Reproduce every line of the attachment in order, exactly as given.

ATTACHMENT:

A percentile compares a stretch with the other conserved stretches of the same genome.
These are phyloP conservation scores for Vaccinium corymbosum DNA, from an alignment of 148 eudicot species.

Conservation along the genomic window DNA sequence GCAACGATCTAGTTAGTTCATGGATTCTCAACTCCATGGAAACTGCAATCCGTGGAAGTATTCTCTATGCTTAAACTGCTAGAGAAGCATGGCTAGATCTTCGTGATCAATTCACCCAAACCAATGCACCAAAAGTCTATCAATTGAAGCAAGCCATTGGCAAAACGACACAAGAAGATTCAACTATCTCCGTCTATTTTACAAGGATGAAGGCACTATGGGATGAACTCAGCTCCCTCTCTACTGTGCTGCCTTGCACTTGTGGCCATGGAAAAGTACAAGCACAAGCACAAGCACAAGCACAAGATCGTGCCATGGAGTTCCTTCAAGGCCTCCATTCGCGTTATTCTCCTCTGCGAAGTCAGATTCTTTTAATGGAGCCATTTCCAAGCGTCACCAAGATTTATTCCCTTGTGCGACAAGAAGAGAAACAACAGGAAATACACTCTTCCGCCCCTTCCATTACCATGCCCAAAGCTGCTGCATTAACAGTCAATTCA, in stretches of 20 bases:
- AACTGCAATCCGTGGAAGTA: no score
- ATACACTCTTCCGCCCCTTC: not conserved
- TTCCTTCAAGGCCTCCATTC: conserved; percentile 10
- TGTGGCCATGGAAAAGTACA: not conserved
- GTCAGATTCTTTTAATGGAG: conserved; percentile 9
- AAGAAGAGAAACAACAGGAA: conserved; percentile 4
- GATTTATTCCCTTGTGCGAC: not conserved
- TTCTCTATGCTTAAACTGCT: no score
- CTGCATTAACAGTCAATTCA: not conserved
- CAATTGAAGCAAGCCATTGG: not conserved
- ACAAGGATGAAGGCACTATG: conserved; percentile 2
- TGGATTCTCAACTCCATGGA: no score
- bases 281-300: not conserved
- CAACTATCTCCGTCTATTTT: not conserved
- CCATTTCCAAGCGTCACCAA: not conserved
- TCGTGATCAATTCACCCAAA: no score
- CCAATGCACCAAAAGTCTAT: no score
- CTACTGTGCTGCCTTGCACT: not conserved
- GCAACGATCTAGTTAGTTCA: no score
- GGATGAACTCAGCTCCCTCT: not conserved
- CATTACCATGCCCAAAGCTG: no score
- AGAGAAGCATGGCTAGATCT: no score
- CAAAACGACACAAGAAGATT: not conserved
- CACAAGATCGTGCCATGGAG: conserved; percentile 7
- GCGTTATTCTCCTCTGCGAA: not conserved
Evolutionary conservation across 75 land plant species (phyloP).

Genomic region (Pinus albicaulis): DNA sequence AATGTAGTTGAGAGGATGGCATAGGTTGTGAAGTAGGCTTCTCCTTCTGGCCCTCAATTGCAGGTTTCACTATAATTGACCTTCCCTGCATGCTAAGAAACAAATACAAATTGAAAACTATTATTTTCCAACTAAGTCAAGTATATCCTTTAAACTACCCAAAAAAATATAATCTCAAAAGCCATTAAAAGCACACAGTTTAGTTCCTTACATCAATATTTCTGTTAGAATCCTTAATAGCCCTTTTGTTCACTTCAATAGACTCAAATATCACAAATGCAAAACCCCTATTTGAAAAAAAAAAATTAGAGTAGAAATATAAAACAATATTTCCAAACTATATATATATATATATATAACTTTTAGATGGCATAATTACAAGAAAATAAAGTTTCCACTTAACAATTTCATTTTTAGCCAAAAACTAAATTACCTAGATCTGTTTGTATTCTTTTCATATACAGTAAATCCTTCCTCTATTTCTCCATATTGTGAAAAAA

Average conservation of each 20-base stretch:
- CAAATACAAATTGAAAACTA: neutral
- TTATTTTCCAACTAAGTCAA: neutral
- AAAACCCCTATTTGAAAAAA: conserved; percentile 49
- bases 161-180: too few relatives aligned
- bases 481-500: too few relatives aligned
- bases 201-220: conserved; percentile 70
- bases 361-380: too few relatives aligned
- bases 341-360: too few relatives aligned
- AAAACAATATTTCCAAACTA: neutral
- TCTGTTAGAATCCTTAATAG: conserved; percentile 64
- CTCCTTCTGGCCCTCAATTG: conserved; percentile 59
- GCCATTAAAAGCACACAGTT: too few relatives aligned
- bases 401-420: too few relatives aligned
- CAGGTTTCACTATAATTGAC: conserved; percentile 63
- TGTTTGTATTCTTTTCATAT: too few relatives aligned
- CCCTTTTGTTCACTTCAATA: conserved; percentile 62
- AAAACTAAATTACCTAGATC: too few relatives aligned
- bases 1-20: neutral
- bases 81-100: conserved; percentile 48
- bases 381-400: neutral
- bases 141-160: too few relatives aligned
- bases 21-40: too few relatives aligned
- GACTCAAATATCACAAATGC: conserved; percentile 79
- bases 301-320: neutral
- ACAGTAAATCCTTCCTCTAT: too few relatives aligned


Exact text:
A percentile compares a stretch with the other conserved stretches of the same genome.
These are phyloP conservation scores for Vaccinium corymbosum DNA, from an alignment of 148 eudicot species.

Conservation along the genomic window DNA sequence GCAACGATCTAGTTAGTTCATGGATTCTCAACTCCATGGAAACTGCAATCCGTGGAAGTATTCTCTATGCTTAAACTGCTAGAGAAGCATGGCTAGATCTTCGTGATCAATTCACCCAAACCAATGCACCAAAAGTCTATCAATTGAAGCAAGCCATTGGCAAAACGACACAAGAAGATTCAACTATCTCCGTCTATTTTACAAGGATGAAGGCACTATGGGATGAACTCAGCTCCCTCTCTACTGTGCTGCCTTGCACTTGTGGCCATGGAAAAGTACAAGCACAAGCACAAGCACAAGCACAAGATCGTGCCATGGAGTTCCTTCAAGGCCTCCATTCGCGTTATTCTCCTCTGCGAAGTCAGATTCTTTTAATGGAGCCATTTCCAAGCGTCACCAAGATTTATTCCCTTGTGCGACAAGAAGAGAAACAACAGGAAATACACTCTTCCGCCCCTTCCATTACCATGCCCAAAGCTGCTGCATTAACAGTCAATTCA, in stretches of 20 bases:
- AACTGCAATCCGTGGAAGTA: no score
- ATACACTCTTCCGCCCCTTC: not conserved
- TTCCTTCAAGGCCTCCATTC: conserved; percentile 10
- TGTGGCCATGGAAAAGTACA: not conserved
- GTCAGATTCTTTTAATGGAG: conserved; percentile 9
- AAGAAGAGAAACAACAGGAA: conserved; percentile 4
- GATTTATTCCCTTGTGCGAC: not conserved
- TTCTCTATGCTTAAACTGCT: no score
- CTGCATTAACAGTCAATTCA: not conserved
- CAATTGAAGCAAGCCATTGG: not conserved
- ACAAGGATGAAGGCACTATG: conserved; percentile 2
- TGGATTCTCAACTCCATGGA: no score
- bases 281-300: not conserved
- CAACTATCTCCGTCTATTTT: not conserved
- CCATTTCCAAGCGTCACCAA: not conserved
- TCGTGATCAATTCACCCAAA: no score
- CCAATGCACCAAAAGTCTAT: no score
- CTACTGTGCTGCCTTGCACT: not conserved
- GCAACGATCTAGTTAGTTCA: no score
- GGATGAACTCAGCTCCCTCT: not conserved
- CATTACCATGCCCAAAGCTG: no score
- AGAGAAGCATGGCTAGATCT: no score
- CAAAACGACACAAGAAGATT: not conserved
- CACAAGATCGTGCCATGGAG: conserved; percentile 7
- GCGTTATTCTCCTCTGCGAA: not conserved
Evolutionary conservation across 75 land plant species (phyloP).

Genomic region (Pinus albicaulis): DNA sequence AATGTAGTTGAGAGGATGGCATAGGTTGTGAAGTAGGCTTCTCCTTCTGGCCCTCAATTGCAGGTTTCACTATAATTGACCTTCCCTGCATGCTAAGAAACAAATACAAATTGAAAACTATTATTTTCCAACTAAGTCAAGTATATCCTTTAAACTACCCAAAAAAATATAATCTCAAAAGCCATTAAAAGCACACAGTTTAGTTCCTTACATCAATATTTCTGTTAGAATCCTTAATAGCCCTTTTGTTCACTTCAATAGACTCAAATATCACAAATGCAAAACCCCTATTTGAAAAAAAAAAATTAGAGTAGAAATATAAAACAATATTTCCAAACTATATATATATATATATATAACTTTTAGATGGCATAATTACAAGAAAATAAAGTTTCCACTTAACAATTTCATTTTTAGCCAAAAACTAAATTACCTAGATCTGTTTGTATTCTTTTCATATACAGTAAATCCTTCCTCTATTTCTCCATATTGTGAAAAAA

Average conservation of each 20-base stretch:
- CAAATACAAATTGAAAACTA: neutral
- TTATTTTCCAACTAAGTCAA: neutral
- AAAACCCCTATTTGAAAAAA: conserved; percentile 49
- bases 161-180: too few relatives aligned
- bases 481-500: too few relatives aligned
- bases 201-220: conserved; percentile 70
- bases 361-380: too few relatives aligned
- bases 341-360: too few relatives aligned
- AAAACAATATTTCCAAACTA: neutral
- TCTGTTAGAATCCTTAATAG: conserved; percentile 64
- CTCCTTCTGGCCCTCAATTG: conserved; percentile 59
- GCCATTAAAAGCACACAGTT: too few relatives aligned
- bases 401-420: too few relatives aligned
- CAGGTTTCACTATAATTGAC: conserved; percentile 63
- TGTTTGTATTCTTTTCATAT: too few relatives aligned
- CCCTTTTGTTCACTTCAATA: conserved; percentile 62
- AAAACTAAATTACCTAGATC: too few relatives aligned
- bases 1-20: neutral
- bases 81-100: conserved; percentile 48
- bases 381-400: neutral
- bases 141-160: too few relatives aligned
- bases 21-40: too few relatives aligned
- GACTCAAATATCACAAATGC: conserved; percentile 79
- bases 301-320: neutral
- ACAGTAAATCCTTCCTCTAT: too few relatives aligned